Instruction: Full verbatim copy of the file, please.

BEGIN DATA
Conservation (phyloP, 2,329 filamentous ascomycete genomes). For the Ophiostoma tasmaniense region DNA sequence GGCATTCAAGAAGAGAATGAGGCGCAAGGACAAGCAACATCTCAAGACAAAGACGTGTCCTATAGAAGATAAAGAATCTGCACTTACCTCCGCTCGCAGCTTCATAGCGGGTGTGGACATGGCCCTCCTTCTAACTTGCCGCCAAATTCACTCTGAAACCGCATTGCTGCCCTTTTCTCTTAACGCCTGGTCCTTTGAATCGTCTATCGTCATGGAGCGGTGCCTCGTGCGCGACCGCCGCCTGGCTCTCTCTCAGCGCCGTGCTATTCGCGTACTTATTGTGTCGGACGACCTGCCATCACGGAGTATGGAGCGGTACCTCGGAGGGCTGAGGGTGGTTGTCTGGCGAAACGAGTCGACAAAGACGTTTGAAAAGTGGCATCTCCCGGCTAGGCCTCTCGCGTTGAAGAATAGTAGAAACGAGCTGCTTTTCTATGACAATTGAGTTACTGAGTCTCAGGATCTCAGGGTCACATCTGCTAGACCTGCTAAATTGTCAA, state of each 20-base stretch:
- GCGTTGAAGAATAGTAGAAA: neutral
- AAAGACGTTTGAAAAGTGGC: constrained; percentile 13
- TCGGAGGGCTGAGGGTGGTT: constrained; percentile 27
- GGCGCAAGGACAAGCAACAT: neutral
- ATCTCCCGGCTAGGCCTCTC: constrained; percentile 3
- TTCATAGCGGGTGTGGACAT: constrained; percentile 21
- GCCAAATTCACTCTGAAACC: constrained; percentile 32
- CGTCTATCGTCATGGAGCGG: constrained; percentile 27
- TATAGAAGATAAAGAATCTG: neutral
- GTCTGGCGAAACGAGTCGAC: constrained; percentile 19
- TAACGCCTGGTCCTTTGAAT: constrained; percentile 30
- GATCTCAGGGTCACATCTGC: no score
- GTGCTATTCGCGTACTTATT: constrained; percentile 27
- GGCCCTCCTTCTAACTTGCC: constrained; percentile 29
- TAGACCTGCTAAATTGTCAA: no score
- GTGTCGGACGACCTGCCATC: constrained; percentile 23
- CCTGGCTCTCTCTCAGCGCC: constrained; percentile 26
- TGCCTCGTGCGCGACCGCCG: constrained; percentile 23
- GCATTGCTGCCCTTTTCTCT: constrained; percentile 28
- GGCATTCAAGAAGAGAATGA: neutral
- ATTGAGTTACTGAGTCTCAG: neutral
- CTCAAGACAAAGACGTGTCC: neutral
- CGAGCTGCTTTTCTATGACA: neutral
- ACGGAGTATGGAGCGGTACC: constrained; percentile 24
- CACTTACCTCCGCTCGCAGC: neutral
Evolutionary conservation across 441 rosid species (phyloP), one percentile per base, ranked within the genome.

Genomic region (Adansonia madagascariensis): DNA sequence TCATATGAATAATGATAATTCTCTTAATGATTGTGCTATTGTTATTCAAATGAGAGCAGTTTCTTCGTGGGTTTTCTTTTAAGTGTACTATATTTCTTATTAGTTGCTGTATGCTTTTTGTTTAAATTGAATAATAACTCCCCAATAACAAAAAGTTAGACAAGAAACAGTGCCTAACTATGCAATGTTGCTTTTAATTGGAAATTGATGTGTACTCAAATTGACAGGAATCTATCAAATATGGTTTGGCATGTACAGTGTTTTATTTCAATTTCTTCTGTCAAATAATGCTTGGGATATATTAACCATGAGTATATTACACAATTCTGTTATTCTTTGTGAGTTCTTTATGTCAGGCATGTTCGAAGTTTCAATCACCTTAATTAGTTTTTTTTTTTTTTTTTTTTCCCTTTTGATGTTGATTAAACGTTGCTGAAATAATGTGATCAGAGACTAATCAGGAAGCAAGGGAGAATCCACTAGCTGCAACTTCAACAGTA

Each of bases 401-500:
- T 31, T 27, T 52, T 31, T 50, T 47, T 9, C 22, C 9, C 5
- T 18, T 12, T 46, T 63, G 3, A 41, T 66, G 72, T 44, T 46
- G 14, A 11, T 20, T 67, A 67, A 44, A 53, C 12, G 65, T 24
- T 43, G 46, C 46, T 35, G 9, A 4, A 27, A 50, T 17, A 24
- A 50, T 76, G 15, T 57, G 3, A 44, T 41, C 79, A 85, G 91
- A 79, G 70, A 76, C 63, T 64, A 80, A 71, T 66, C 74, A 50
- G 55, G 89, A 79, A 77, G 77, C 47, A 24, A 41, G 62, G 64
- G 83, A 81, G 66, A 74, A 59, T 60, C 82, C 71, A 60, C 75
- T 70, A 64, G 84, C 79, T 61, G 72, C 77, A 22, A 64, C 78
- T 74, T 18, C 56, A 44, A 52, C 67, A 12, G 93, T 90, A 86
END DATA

Conservation (phyloP, 2,329 filamentous ascomycete genomes). For the Ophiostoma tasmaniense region DNA sequence GGCATTCAAGAAGAGAATGAGGCGCAAGGACAAGCAACATCTCAAGACAAAGACGTGTCCTATAGAAGATAAAGAATCTGCACTTACCTCCGCTCGCAGCTTCATAGCGGGTGTGGACATGGCCCTCCTTCTAACTTGCCGCCAAATTCACTCTGAAACCGCATTGCTGCCCTTTTCTCTTAACGCCTGGTCCTTTGAATCGTCTATCGTCATGGAGCGGTGCCTCGTGCGCGACCGCCGCCTGGCTCTCTCTCAGCGCCGTGCTATTCGCGTACTTATTGTGTCGGACGACCTGCCATCACGGAGTATGGAGCGGTACCTCGGAGGGCTGAGGGTGGTTGTCTGGCGAAACGAGTCGACAAAGACGTTTGAAAAGTGGCATCTCCCGGCTAGGCCTCTCGCGTTGAAGAATAGTAGAAACGAGCTGCTTTTCTATGACAATTGAGTTACTGAGTCTCAGGATCTCAGGGTCACATCTGCTAGACCTGCTAAATTGTCAA, state of each 20-base stretch:
- GCGTTGAAGAATAGTAGAAA: neutral
- AAAGACGTTTGAAAAGTGGC: constrained; percentile 13
- TCGGAGGGCTGAGGGTGGTT: constrained; percentile 27
- GGCGCAAGGACAAGCAACAT: neutral
- ATCTCCCGGCTAGGCCTCTC: constrained; percentile 3
- TTCATAGCGGGTGTGGACAT: constrained; percentile 21
- GCCAAATTCACTCTGAAACC: constrained; percentile 32
- CGTCTATCGTCATGGAGCGG: constrained; percentile 27
- TATAGAAGATAAAGAATCTG: neutral
- GTCTGGCGAAACGAGTCGAC: constrained; percentile 19
- TAACGCCTGGTCCTTTGAAT: constrained; percentile 30
- GATCTCAGGGTCACATCTGC: no score
- GTGCTATTCGCGTACTTATT: constrained; percentile 27
- GGCCCTCCTTCTAACTTGCC: constrained; percentile 29
- TAGACCTGCTAAATTGTCAA: no score
- GTGTCGGACGACCTGCCATC: constrained; percentile 23
- CCTGGCTCTCTCTCAGCGCC: constrained; percentile 26
- TGCCTCGTGCGCGACCGCCG: constrained; percentile 23
- GCATTGCTGCCCTTTTCTCT: constrained; percentile 28
- GGCATTCAAGAAGAGAATGA: neutral
- ATTGAGTTACTGAGTCTCAG: neutral
- CTCAAGACAAAGACGTGTCC: neutral
- CGAGCTGCTTTTCTATGACA: neutral
- ACGGAGTATGGAGCGGTACC: constrained; percentile 24
- CACTTACCTCCGCTCGCAGC: neutral
Evolutionary conservation across 441 rosid species (phyloP), one percentile per base, ranked within the genome.

Genomic region (Adansonia madagascariensis): DNA sequence TCATATGAATAATGATAATTCTCTTAATGATTGTGCTATTGTTATTCAAATGAGAGCAGTTTCTTCGTGGGTTTTCTTTTAAGTGTACTATATTTCTTATTAGTTGCTGTATGCTTTTTGTTTAAATTGAATAATAACTCCCCAATAACAAAAAGTTAGACAAGAAACAGTGCCTAACTATGCAATGTTGCTTTTAATTGGAAATTGATGTGTACTCAAATTGACAGGAATCTATCAAATATGGTTTGGCATGTACAGTGTTTTATTTCAATTTCTTCTGTCAAATAATGCTTGGGATATATTAACCATGAGTATATTACACAATTCTGTTATTCTTTGTGAGTTCTTTATGTCAGGCATGTTCGAAGTTTCAATCACCTTAATTAGTTTTTTTTTTTTTTTTTTTTCCCTTTTGATGTTGATTAAACGTTGCTGAAATAATGTGATCAGAGACTAATCAGGAAGCAAGGGAGAATCCACTAGCTGCAACTTCAACAGTA

Each of bases 401-500:
- T 31, T 27, T 52, T 31, T 50, T 47, T 9, C 22, C 9, C 5
- T 18, T 12, T 46, T 63, G 3, A 41, T 66, G 72, T 44, T 46
- G 14, A 11, T 20, T 67, A 67, A 44, A 53, C 12, G 65, T 24
- T 43, G 46, C 46, T 35, G 9, A 4, A 27, A 50, T 17, A 24
- A 50, T 76, G 15, T 57, G 3, A 44, T 41, C 79, A 85, G 91
- A 79, G 70, A 76, C 63, T 64, A 80, A 71, T 66, C 74, A 50
- G 55, G 89, A 79, A 77, G 77, C 47, A 24, A 41, G 62, G 64
- G 83, A 81, G 66, A 74, A 59, T 60, C 82, C 71, A 60, C 75
- T 70, A 64, G 84, C 79, T 61, G 72, C 77, A 22, A 64, C 78
- T 74, T 18, C 56, A 44, A 52, C 67, A 12, G 93, T 90, A 86